Before Norma Rae you did Sybil, a role that brought you your first Emmy. Could you tell us about taking that on?
Sally Field: After I did Stay Hungry, I serendipitously was reading — at the same time I got this call — this really interesting book, Sybil. And as luck would have it, Diane Crittenden, who had brought me in on Stay Hungry, against Bob Rafelson’s wishes, was casting this mini-series — one of the first mini-series’ that television did, actually, called Sybil. I knew in my heart that it was mine. I knew that I was the girl to play it. For so many reasons, I linked with her. Even just physically, because I have a childlike quality that I have fought against all my life, but there it is, and because of some troubled things in my life, I knew that this had to be mine. Diane Crittenden called me in, and again, it was this amazing battle to get the role. They didn’t want me in there. What was I doing? Had Diane Crittenden lost her mind?
Hadn’t they seen you in Stay Hungry?
Sally Field: Stay Hungry wasn’t out yet, I had just finished it. Most people didn’t know that I’d even done it. All these wonderful actresses wanted to do this role. Vanessa Redgrave wanted to do this, and here was little me! But I just knew this was mine. I came in as Sybil, which was difficult, because I wasn’t sure which one of her personalities I was going to be. But I came in and auditioned as the Sybil herself.
Sally Field: The core Sybil that is without people, that is just a vapid, vacant soul that’s frightened of people, that can barely look up, that’s dour, dirty, and cannot deal with mankind, because all of her gifts and all of her colors are somewhere else, with other voices that will be revealed. I decided to come in as her. People were like, “Oh, my goodness! We had no idea that Sally Field was so terribly drab and depressed. I think Diane Crittenden knew what I was doing, and I came in and read. And they said, “Oh my. Okay, we’ll have her come back.” And of course…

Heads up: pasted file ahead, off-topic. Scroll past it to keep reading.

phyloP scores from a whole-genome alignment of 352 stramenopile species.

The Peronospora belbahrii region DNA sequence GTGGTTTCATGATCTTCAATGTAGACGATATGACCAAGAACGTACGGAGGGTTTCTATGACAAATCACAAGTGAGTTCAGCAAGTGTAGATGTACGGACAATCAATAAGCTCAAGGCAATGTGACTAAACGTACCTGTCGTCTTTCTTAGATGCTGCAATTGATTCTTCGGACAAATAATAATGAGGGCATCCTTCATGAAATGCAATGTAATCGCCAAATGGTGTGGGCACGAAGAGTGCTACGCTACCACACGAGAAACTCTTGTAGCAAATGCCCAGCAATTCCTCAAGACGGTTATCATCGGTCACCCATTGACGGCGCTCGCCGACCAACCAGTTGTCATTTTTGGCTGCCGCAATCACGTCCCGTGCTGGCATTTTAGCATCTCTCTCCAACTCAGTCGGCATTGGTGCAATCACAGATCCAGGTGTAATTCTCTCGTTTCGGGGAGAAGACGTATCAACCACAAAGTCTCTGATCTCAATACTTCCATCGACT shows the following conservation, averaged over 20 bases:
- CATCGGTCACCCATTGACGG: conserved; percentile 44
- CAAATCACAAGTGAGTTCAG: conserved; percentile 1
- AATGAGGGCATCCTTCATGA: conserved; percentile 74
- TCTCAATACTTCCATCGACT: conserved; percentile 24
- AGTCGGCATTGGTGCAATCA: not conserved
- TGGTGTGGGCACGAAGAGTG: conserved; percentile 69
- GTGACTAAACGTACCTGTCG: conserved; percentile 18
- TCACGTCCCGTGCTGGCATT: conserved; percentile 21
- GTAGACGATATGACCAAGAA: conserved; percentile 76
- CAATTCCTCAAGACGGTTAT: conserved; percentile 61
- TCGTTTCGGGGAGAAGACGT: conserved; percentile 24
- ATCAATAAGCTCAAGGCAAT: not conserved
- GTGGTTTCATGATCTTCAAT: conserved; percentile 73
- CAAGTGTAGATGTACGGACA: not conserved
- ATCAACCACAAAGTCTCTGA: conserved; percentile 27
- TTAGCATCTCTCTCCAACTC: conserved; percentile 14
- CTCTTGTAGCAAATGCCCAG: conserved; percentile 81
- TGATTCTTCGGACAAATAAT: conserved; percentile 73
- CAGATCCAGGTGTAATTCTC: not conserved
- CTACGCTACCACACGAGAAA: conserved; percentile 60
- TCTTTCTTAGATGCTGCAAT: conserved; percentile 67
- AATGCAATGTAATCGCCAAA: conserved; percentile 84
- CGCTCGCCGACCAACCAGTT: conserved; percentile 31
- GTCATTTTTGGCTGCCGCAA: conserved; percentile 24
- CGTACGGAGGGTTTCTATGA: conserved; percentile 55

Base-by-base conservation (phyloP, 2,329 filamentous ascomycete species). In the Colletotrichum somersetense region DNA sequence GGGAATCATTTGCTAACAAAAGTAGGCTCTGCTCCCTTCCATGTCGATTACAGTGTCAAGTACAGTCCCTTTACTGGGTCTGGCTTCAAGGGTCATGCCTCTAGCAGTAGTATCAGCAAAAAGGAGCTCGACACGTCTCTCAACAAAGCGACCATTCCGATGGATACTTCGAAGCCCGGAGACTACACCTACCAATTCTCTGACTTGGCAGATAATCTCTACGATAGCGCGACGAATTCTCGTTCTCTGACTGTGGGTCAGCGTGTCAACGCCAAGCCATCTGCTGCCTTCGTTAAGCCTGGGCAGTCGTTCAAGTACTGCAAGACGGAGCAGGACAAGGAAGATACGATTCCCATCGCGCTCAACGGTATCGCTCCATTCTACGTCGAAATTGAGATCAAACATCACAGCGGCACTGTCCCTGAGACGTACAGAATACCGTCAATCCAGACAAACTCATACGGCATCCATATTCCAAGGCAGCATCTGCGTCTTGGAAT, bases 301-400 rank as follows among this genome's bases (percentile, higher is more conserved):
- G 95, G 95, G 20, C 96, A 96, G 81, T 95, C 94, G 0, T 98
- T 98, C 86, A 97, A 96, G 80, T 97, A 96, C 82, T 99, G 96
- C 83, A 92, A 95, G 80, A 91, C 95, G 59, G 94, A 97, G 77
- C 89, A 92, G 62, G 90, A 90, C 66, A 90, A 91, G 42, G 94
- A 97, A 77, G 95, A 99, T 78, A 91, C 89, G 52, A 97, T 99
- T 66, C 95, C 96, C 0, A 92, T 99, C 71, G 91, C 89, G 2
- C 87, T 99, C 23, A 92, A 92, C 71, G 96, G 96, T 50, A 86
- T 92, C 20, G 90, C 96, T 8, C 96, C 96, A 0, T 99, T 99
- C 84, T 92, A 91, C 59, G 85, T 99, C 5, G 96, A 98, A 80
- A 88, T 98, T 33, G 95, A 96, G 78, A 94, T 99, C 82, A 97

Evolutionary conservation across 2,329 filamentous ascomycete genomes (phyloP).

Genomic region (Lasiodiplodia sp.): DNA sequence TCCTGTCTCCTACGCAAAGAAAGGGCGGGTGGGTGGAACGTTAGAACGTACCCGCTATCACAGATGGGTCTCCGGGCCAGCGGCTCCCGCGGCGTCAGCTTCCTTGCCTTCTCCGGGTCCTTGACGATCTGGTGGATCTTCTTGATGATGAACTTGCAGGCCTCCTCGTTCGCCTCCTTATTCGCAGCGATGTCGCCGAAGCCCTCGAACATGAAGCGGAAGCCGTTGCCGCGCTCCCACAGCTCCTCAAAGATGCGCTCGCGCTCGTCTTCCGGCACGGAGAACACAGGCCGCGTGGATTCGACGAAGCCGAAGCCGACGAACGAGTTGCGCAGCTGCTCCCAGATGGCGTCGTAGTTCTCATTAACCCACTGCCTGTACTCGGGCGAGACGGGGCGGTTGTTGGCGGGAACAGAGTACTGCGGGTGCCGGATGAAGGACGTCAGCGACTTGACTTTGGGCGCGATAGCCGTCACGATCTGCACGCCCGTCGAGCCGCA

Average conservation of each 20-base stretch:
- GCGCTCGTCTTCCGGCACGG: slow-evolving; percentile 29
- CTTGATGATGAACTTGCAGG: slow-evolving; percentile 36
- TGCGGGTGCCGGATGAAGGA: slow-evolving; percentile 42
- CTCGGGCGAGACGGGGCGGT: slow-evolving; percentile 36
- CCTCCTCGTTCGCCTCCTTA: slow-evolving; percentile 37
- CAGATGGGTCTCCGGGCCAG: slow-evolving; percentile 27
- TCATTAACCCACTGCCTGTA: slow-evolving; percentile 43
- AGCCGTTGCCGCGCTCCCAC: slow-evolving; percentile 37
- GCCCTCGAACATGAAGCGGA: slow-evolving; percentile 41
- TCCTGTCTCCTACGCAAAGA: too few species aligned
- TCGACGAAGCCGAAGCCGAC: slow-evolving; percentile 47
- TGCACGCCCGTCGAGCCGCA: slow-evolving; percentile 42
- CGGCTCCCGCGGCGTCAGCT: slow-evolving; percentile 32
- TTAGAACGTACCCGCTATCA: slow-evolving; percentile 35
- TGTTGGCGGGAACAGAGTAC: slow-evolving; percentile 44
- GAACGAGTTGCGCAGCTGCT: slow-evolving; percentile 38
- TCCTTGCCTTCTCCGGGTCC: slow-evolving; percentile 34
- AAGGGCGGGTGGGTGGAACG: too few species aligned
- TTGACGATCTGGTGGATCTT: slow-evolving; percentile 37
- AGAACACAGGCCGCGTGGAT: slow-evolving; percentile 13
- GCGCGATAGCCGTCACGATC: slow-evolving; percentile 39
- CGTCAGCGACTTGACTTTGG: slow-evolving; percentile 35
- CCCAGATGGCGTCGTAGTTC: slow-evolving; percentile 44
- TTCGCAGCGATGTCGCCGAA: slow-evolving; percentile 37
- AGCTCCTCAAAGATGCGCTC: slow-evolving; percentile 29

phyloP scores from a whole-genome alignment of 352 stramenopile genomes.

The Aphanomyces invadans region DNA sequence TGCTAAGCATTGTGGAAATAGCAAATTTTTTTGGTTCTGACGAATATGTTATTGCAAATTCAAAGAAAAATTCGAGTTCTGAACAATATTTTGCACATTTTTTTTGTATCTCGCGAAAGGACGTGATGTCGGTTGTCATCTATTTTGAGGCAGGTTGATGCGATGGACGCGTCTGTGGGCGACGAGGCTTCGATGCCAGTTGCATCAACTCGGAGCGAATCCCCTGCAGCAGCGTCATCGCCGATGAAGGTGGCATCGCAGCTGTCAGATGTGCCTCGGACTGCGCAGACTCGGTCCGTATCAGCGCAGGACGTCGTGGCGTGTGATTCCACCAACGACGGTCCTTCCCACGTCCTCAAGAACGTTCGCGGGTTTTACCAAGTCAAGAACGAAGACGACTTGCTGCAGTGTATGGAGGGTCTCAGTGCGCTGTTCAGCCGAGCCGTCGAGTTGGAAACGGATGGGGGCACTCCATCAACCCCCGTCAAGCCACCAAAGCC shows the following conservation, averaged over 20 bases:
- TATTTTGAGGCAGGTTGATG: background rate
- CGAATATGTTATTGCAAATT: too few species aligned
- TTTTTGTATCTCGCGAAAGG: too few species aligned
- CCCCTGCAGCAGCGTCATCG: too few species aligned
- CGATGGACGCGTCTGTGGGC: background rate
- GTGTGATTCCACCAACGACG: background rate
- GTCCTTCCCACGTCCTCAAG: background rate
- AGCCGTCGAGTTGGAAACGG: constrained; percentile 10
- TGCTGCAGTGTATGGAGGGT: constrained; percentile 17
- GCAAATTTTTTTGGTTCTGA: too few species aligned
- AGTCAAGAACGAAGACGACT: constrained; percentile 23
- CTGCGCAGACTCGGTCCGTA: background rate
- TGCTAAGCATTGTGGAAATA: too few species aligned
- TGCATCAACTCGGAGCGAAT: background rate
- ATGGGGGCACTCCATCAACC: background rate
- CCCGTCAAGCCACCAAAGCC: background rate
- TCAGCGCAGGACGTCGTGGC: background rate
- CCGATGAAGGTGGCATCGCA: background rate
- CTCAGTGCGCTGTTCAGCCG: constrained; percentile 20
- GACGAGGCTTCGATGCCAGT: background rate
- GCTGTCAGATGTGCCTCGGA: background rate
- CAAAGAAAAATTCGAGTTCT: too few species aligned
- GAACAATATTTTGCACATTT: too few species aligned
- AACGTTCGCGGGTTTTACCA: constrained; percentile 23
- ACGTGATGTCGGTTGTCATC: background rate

I came back and came back and came back and came back and came back. And they kept saying, “This can’t be true. She can’t be the one. It can’t be her.” But some magical thing happened, and that is that I had the opportunity to do a test with Joanne Woodward. And again, it was one of these moments in my life where I instantly fell in love with someone like Don Porter. She opened her heart and her arms. I hadn’t met her, and I did one of the scenes with her that one of the characters was emotional and carrying on and crying. And I remember kneeling on the ground, and the video camera that’s trying to video you to do the auditions, trying to follow me around, and I’m like running all over. And he kneeled down on the ground and laid my head in her lap and sobbed. And she picked my face up and I took her sweater and wiped my nose on her sweater, snot off the thing. It wasn’t a costume. This is Joanne Woodward who’d come in. And there wasn’t a pause of, “What are you doing?” It was this enveloping. She enveloped me as this sobbing person. And it wasn’t Sally who looked up at her so desperately saying, “Don’t shut me out.” Or was it Sybil who looked up at her, one of Sybil’s characters desperately saying, “Don’t shut me out.” And I remember this sort of magic heat of that moment. They cut the audition, and I remember the quietness of the room. Joanne and I looked at each other. When I left the room, Joanne had said, “Don’t even dare thinking of someone else. That is Sybil.” Joanne made sure that it was me. It was a huge turning point in my life. It was a huge turning point in my career, but most especially because it was the first time I really got to do my work. It was the first time I got to do what I had studied so long to do, and what I was so sure I could do. It is the time that I learned how you throw yourself so deeply in your work that it doesn’t matter if you ever come back. It doesn’t matter if you ever come home, and that it’s more important that you be gone. And I was gone. And many times, I would have to call my mother to come pick me up and take me home. People would be worried about me, and how would I get out of there, the day’s work. And it was a very important time. It was Joanne Woodward and it was Dan Petrie, the director.